Even China puts less people into jail then we do. We incarnate 2.4 million, them 1.3. [9, 10] Drug offenses are nearly 60% of people in jail. [11] Legalizing drugs meanstting out 59.6% of the people in jail. This ties into cost, this would save money. Over half a million people in jail are there because of drug usage. [12, 13] Since the drug war started prison numbers increases. [14]

Conclusion:


Legalize all the drugs! Vote PRO I am tired, I will add one more argument (if I remember) next round.



Sources:

http://www.guardian.co.uk... [1]
http://www.linkedin.com... [2]
http://www.reuters.com... [3]
http://actionamerica.org... [4]
http://www.drugsense.org... [5]
http://articles.cnn.com... [6]
http://www.cato.org... [7]
http://www.cato.org... [8]
http://drugwarfacts.org... [9]
Shapiro, David, "Banking on Bondage: Private Prisons and Mass Incarceration," American Civil Liberties Union (New York, NY: November 2, 2011), p. 38. [10]
http://druglibrary.org... [11]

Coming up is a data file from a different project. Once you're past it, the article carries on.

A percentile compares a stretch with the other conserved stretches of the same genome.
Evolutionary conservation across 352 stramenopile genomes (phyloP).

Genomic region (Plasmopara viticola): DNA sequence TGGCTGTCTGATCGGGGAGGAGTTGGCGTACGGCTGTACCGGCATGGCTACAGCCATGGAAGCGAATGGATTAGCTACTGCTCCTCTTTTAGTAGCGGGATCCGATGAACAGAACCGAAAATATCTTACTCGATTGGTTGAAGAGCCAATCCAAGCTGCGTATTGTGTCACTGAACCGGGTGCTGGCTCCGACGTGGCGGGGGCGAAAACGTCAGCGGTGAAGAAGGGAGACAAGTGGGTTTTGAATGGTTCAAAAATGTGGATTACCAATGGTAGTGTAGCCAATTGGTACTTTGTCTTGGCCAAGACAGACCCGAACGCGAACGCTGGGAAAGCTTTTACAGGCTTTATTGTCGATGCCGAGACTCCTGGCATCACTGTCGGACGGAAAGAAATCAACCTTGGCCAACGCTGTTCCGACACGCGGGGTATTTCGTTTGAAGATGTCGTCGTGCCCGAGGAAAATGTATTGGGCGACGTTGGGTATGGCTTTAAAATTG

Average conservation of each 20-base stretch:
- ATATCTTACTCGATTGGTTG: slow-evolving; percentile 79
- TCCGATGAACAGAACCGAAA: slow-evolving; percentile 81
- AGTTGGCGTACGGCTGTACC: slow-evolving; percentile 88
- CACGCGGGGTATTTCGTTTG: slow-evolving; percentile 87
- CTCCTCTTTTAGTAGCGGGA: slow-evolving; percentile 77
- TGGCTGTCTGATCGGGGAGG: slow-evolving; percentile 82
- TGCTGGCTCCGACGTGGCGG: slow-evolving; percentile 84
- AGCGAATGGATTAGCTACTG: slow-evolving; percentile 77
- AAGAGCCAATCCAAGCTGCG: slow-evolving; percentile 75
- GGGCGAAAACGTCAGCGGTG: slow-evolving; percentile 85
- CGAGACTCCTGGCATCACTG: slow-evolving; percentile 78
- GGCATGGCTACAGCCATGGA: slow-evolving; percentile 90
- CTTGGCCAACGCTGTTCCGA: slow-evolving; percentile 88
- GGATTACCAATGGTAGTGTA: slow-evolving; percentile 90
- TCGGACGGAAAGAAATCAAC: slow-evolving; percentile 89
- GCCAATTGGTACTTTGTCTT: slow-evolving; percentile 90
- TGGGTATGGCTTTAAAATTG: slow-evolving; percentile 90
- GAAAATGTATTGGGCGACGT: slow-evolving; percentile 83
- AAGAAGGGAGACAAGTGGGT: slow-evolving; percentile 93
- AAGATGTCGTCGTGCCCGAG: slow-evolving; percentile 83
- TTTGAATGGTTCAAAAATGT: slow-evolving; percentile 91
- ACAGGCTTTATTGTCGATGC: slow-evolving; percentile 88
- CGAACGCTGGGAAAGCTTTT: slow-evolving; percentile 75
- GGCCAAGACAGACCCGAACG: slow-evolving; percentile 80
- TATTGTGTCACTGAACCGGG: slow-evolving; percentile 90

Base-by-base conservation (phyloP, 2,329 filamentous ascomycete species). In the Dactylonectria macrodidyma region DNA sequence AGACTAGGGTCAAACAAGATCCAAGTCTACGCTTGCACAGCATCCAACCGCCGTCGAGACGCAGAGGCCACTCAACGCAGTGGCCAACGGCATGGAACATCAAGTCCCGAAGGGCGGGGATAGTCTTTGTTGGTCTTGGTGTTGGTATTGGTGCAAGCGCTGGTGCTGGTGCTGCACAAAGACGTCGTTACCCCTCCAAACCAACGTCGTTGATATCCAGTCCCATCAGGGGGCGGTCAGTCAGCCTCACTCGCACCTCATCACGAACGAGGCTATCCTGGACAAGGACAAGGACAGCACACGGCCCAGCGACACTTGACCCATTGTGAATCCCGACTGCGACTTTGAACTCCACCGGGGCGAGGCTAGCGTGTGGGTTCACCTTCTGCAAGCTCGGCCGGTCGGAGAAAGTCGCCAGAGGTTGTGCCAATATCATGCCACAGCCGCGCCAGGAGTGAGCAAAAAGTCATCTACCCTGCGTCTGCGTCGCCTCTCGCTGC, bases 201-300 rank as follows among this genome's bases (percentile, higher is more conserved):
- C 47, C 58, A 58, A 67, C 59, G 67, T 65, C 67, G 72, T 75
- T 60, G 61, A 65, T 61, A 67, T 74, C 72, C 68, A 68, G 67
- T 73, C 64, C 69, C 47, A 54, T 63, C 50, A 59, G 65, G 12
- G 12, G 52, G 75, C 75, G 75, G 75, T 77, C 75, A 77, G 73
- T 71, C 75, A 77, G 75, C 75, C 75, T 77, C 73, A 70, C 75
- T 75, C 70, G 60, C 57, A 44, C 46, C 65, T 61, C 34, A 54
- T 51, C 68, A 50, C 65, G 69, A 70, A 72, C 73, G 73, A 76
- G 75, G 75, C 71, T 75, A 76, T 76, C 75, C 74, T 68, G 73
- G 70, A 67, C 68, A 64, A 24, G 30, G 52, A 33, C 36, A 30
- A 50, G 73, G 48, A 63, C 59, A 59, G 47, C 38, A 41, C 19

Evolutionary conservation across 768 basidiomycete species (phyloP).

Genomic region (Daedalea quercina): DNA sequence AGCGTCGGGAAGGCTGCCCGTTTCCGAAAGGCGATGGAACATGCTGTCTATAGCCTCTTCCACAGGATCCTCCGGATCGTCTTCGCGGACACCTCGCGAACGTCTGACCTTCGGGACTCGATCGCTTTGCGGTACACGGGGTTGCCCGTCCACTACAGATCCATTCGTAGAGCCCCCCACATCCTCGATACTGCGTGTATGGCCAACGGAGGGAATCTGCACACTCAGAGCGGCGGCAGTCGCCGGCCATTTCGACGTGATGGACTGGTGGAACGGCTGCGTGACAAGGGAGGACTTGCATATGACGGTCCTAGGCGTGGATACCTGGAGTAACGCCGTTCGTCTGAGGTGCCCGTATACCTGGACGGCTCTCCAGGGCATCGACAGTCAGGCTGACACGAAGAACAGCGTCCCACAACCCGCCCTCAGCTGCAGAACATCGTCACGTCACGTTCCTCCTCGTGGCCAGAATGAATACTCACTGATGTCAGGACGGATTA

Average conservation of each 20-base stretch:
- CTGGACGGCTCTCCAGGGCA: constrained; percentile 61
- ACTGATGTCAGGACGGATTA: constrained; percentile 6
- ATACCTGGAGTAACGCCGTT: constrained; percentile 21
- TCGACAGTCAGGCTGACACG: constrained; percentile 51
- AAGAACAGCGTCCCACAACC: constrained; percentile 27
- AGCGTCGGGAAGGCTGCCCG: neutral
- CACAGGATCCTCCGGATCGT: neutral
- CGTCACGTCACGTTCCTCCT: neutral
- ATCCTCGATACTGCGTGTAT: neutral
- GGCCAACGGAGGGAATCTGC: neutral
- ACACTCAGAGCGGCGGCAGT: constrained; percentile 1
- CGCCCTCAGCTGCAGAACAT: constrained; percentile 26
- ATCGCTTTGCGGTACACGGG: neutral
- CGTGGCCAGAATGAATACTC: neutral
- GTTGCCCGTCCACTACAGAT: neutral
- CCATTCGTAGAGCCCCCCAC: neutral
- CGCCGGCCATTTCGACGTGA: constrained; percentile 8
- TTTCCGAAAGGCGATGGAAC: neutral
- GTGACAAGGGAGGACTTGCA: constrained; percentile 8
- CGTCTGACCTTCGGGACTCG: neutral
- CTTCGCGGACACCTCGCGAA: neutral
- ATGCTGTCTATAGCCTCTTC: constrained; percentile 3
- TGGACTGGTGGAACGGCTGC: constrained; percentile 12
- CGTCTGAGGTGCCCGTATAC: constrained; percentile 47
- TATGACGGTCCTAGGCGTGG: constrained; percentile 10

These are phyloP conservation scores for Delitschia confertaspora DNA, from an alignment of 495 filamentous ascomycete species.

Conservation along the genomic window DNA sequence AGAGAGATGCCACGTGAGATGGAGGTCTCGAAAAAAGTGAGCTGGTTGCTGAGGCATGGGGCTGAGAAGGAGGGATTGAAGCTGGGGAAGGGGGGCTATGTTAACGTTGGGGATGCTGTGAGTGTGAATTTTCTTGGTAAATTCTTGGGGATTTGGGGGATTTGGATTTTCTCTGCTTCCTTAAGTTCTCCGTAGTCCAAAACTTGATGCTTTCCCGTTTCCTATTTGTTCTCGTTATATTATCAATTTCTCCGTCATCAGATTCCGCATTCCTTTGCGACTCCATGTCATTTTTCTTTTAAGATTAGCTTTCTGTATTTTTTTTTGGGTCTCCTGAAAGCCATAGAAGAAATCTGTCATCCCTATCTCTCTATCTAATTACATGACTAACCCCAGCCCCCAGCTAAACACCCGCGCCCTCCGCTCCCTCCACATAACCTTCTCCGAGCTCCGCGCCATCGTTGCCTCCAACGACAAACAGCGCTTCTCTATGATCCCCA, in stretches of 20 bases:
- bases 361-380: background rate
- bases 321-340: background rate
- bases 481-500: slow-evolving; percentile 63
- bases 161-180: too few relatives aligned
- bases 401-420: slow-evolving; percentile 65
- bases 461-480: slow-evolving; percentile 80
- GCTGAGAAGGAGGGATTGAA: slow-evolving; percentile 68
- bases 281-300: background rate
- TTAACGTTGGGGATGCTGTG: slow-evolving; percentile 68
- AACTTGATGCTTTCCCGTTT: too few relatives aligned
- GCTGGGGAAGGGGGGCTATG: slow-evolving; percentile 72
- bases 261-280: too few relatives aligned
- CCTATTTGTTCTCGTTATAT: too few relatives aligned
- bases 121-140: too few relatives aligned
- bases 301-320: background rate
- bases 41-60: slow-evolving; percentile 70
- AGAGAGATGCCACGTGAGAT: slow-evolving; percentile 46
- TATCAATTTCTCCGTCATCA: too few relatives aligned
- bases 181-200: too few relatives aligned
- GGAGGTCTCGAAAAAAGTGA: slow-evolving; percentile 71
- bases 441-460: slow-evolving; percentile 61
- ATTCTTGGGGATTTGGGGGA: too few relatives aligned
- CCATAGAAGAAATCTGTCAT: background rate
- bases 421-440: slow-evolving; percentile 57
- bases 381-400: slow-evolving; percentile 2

http://stopthedrugwar.org... [12]
http://bjs.ojp.usdoj.gov... [13]
http://www.drugabuse.gov... [15]
http://druglibrary.net... [14]
Dave_82

Con

1. Just because the current strategy isn't working is no reason to just throw in the towel. When a srrategy fails, you come up with a new one, you don't give up.

2. and 3. There is a huge cost to maintaining justice, but there is also revenue inherent in the legal system through fines and things like that

All illegal drugs combined kill 1/10 the people each year that cigarettes and alchohol do. (1) This is due in no small part to the fact that these things are legal and easily accessible. From this you can infer that drug related deaths would skyrocket if they were legalized.

http://druglibrary.net.... See headline 3
Debate Round No. 2
16kadams

Pro

~refutations~

Numero uno:

You concede the drug war isn't working, and now claim that we should change strategies. That is against the resolution:

"The current federal drug war should be ended"

As it does not apply to the resolution it should not be counted.

Dos y tres: